Mental health is certainly not my field of expertise, but in learning my own lessons in stress management, I have a good grasp on some different ways to help deal with your own stress related issues.
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As someone who suffers from anxiety, I am known for making mountains out of molehills and stressing myself out before properly understanding my situation. I often live in a state of stress or panic, and my poor partner has to deal with teary mid-morning phone calls, silent hissy fits I can’t explain, and me gnawing at my nails without realising, ALL. THE. TIME. Ok, so I am not at a 10/10 stress level 100% of the time, but I am definitely easily stressed.
Succumbing to stress so often, I have come to learn a number of things about myself and how I deal with stress, as well as understand that stress is just a part of life. It is something that we all have to teach ourselves to deal with. So, rather than tell you to go and work out or drink a mug of chamomile (as so many people tell you to), I thought I would give you my own learned tips on how to deal with stress…
Never compare your stressors with someone else’s stressors
Everyone is different and everyone is going to feel stressed over different things. The thought of going to university for the first time might be a huge deal to some people, but others might find the whole experience incredibly exciting.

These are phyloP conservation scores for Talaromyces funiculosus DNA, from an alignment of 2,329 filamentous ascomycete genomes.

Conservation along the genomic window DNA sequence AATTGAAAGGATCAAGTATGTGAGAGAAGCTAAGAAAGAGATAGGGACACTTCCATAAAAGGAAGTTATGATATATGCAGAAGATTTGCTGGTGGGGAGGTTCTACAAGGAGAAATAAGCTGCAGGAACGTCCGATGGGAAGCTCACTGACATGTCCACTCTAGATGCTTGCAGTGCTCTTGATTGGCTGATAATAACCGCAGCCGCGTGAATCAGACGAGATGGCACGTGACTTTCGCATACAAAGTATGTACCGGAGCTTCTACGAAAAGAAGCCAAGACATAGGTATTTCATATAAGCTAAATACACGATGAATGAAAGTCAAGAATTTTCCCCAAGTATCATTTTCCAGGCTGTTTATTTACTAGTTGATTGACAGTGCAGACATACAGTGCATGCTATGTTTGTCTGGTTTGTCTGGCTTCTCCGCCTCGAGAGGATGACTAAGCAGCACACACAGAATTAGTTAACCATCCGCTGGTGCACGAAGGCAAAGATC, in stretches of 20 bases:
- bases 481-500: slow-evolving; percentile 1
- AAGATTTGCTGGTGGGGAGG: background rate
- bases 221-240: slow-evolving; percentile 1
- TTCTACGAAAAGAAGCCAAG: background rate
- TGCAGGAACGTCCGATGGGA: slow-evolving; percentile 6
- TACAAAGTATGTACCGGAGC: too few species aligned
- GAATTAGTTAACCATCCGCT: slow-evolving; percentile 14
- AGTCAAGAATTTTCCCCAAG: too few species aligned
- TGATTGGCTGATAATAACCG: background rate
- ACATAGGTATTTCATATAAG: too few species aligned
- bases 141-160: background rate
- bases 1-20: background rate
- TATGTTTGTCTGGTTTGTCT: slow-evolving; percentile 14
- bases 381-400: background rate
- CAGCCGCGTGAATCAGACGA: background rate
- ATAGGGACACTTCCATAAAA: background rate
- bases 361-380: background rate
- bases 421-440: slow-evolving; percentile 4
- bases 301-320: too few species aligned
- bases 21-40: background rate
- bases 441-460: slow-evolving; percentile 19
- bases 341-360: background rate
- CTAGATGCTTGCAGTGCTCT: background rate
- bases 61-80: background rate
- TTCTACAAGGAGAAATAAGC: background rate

Something an old friend told me – after I had just bawled my eyes out to him and immediately apologised in guilt because I knew he had issues of his own – was to never feel like your stress is stupid or menial, everyone has their own set of issues that they are dealing with. Sure, we could all tell ourselves off for stressing about not having saved as much money as we should have for our impending holiday when there are people in this world stressing about how they are going to feed themselves, but it isn’t to say that we should discount our stressor just because someone is worse off than us. However minor it may seem to others, if something is bugging you and causing you distress, it needs to be identified, acknowledged and understood in order to go about eliminating it.
Let yourself be stressed and/or upset
If something makes you want to cry or curl into a ball and sleep – do it (NB: only if you are in an environment where it is ok to do so – not at work). I am a big believer in acknowledging your emotions and understanding what a stressor is doing to you. You are only going to feel worse if you try to suppress the feelings that your stress is bringing up. In saying this, don’t let the stress get the better of you. React and let it all out before taking a big breath and regrouping yourself. Sometimes letting yourself succumb to your feelings allows you to get your head back in the game and work even harder to fight against your set backs.
Talk it over
Discussion is such a powerful thing. Never underestimate the power of talking to someone about what is bugging you – it is therapeutic in itself, but you can also start to piece together different bits of advice to help you through your issues. As mentioned in my first point, no stress is a stupid stress if it is affecting your mental state negatively, just make sure you find someone who understands that too.
If you have any other ‘less publicised’ tips to help with stress management, I would love to hear them! Feel free to let me know in the comment section below